Introduction

What is The New Yorker? I know it’s a great magazine and that it’s a tremendous source of pleasure in my life. But what exactly is it? This blog’s premise is that The New Yorker is a work of art, as worthy of comment and analysis as, say, Keats’s “Ode on a Grecian Urn.” Each week I review one or more aspects of the magazine’s latest issue. I suppose it’s possible to describe and analyze an entire issue, but I prefer to keep my reviews brief, and so I usually focus on just one or two pieces, to explore in each the signature style of its author. A piece by Matthew Trammell is not like a piece by James Wood, and neither is like a piece by Peter Schjeldahl. One could not mistake Finnegan for Frazier, or Lepore for Paumgarten, or Goodyear for Khatchadourian. Each has found a style, and it is that style that I respond to as I read, and want to understand and describe.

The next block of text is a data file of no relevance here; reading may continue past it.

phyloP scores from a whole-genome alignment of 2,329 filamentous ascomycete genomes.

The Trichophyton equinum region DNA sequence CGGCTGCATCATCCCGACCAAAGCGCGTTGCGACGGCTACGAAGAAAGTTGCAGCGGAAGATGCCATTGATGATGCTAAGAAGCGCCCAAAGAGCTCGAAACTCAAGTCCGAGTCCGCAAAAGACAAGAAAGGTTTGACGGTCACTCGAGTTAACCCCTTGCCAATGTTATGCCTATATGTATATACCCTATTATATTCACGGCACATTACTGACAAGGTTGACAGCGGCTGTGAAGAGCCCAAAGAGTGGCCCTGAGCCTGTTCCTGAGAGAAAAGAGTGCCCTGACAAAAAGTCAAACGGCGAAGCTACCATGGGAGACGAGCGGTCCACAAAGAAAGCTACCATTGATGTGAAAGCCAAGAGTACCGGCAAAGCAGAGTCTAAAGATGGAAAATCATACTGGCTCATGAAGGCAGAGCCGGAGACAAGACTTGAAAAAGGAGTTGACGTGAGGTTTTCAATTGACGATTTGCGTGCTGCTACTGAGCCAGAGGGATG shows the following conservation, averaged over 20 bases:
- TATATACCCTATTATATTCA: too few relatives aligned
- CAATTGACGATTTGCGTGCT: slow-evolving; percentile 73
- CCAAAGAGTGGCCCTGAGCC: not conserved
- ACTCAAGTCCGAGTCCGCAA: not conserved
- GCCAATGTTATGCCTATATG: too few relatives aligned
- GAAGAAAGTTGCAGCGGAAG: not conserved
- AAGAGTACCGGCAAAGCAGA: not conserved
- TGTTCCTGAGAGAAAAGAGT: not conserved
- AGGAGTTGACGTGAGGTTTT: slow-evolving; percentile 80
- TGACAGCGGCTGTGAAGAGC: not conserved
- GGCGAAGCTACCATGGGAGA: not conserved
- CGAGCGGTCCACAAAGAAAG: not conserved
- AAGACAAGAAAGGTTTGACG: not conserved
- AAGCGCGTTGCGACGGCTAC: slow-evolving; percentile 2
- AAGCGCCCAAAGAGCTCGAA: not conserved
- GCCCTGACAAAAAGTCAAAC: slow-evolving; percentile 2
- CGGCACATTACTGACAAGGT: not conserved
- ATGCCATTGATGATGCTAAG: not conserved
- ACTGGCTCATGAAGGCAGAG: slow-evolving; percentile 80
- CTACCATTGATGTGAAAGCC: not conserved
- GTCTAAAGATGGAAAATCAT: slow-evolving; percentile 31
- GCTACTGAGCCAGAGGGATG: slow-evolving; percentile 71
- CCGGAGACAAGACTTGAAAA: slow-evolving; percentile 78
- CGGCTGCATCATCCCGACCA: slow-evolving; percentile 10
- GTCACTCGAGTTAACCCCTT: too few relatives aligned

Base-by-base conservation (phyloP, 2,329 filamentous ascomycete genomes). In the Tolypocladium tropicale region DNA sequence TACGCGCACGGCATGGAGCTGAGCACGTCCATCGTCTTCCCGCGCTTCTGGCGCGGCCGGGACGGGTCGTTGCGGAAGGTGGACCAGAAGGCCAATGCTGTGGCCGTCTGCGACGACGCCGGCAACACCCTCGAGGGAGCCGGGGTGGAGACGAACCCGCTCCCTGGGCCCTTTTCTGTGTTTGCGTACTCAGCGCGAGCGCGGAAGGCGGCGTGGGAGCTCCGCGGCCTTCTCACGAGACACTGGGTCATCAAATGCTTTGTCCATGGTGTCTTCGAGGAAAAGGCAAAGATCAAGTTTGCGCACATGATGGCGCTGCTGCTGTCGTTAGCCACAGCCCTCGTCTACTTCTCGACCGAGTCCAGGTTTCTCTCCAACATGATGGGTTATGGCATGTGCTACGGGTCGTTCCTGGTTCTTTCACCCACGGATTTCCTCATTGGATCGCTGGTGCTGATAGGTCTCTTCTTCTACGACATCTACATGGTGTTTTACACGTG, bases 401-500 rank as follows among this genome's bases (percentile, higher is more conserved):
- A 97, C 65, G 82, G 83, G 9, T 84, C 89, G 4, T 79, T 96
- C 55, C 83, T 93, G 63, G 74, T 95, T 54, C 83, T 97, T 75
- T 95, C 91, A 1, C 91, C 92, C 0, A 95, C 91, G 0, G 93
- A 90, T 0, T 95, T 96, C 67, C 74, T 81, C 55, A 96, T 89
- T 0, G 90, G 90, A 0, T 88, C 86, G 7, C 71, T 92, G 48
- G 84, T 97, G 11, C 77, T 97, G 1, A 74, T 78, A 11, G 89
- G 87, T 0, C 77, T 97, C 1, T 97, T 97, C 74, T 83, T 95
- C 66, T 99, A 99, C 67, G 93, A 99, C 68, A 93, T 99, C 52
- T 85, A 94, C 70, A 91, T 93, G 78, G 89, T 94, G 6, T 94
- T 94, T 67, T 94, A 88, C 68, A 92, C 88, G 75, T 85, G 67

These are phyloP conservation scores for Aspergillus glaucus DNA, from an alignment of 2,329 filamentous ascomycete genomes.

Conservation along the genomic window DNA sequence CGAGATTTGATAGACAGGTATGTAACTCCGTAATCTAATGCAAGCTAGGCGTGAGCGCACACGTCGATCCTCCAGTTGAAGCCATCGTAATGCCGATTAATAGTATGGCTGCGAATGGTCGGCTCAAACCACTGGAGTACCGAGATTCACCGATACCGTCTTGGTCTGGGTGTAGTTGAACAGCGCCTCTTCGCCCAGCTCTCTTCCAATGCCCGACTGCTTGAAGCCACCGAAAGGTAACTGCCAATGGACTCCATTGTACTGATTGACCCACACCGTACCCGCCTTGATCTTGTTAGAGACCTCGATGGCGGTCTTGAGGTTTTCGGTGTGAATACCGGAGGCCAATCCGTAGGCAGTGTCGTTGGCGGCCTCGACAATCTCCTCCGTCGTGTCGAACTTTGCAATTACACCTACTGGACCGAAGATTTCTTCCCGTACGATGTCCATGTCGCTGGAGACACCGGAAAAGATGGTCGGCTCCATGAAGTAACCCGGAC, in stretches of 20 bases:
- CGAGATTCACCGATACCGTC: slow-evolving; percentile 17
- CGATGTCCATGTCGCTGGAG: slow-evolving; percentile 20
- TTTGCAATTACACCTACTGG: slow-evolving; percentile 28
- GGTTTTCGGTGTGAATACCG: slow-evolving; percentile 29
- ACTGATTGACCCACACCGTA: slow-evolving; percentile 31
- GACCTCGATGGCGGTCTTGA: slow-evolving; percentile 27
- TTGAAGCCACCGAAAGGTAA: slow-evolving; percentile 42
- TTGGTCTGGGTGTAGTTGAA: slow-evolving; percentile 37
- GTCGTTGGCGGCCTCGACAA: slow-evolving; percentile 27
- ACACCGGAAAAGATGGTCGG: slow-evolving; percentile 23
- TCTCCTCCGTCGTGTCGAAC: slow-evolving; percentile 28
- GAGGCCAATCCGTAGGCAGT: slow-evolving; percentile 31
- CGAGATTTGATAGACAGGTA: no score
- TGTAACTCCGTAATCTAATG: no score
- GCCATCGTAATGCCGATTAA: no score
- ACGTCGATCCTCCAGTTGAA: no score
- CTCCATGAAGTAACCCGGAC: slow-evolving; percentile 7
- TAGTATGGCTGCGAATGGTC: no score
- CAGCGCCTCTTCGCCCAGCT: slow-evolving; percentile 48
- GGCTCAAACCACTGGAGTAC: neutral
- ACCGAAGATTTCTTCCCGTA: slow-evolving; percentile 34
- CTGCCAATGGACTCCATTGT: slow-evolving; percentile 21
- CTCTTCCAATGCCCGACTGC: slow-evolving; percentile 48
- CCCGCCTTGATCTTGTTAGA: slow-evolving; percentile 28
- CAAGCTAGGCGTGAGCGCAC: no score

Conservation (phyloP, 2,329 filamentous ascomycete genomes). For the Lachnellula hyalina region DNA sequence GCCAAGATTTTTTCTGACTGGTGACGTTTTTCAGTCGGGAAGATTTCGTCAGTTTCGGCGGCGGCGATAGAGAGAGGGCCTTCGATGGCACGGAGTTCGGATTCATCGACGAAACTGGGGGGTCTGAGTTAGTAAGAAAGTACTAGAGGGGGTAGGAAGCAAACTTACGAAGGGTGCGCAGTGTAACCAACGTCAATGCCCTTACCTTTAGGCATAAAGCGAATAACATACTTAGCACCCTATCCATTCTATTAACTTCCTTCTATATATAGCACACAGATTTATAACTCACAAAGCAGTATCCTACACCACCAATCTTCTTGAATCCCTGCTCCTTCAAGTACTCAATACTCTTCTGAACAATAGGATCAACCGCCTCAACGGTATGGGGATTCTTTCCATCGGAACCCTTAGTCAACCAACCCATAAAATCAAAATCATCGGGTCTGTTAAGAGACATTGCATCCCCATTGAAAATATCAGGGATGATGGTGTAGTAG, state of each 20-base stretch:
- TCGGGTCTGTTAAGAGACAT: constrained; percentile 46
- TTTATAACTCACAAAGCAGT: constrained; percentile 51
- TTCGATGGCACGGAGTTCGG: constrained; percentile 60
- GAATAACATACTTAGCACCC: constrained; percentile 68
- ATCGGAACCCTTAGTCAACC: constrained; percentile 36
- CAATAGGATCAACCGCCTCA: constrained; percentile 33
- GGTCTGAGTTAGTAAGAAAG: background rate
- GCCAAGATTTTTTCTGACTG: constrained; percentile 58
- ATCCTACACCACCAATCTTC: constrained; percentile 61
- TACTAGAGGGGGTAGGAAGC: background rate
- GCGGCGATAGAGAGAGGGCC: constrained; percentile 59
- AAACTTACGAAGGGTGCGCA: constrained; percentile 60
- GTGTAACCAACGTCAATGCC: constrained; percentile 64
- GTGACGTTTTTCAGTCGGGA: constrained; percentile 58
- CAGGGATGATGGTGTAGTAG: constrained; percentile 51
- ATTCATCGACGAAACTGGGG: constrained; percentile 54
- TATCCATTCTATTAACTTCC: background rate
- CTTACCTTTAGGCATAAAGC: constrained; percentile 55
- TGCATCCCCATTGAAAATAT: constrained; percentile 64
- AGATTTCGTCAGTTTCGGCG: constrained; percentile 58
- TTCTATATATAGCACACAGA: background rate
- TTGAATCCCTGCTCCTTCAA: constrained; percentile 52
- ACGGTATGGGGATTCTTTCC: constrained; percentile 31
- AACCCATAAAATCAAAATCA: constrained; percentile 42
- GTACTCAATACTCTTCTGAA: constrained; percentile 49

Monday, August 18, 2014

August 11 & 18, 2014 Issue


The piece in this week’s issue that I enjoyed most is Dana Goodyear’s “Paper Palaces.” It’s a profile of the architect Shigeru Ban. Goodyear is an artful describer. She says of Ban, “He looks clicked together, like a Lego figurine.” Her descriptions of Ban’s creations are delightful. For example, she depicts his Aspen Art Museum as “a glass box nested in a lattice screen made from resin-infused paper and topped with a timber truss roof.” Of his Kobe cabins, she writes, “Pleasingly geometric, with an eco-friendly, brown-rice look – smooth paper columns supporting crisp white canvas roofs – the Kobe cabins have an aesthetic that lies somewhere between a Tinkertoy masterpiece and a Seventh Generation diaper with operable windows.” My favorite passage in “Paper Palaces” involves Goodyear herself. She and Ban are looking at the Aspen Art Museum’s truss roof: “I said that the swooshing lines reminded me of overlapping ski tracks. He looked at me blankly.” I smiled when I read that. I relish its use of “I,” and I love the way she shows herself failing to spark Ban’s response. I smiled again near the end of the piece when Goodyear observes Ban at Tom McInerney’s Montana lot, listening to McInerney and Maltz discuss design ideas. She says, “Who knew what he was thinking? ‘Do you have mayonnaise?’ he said finally.” Ban strikes me as a very cool guy. I enjoyed “Paper Palaces” immensely. 

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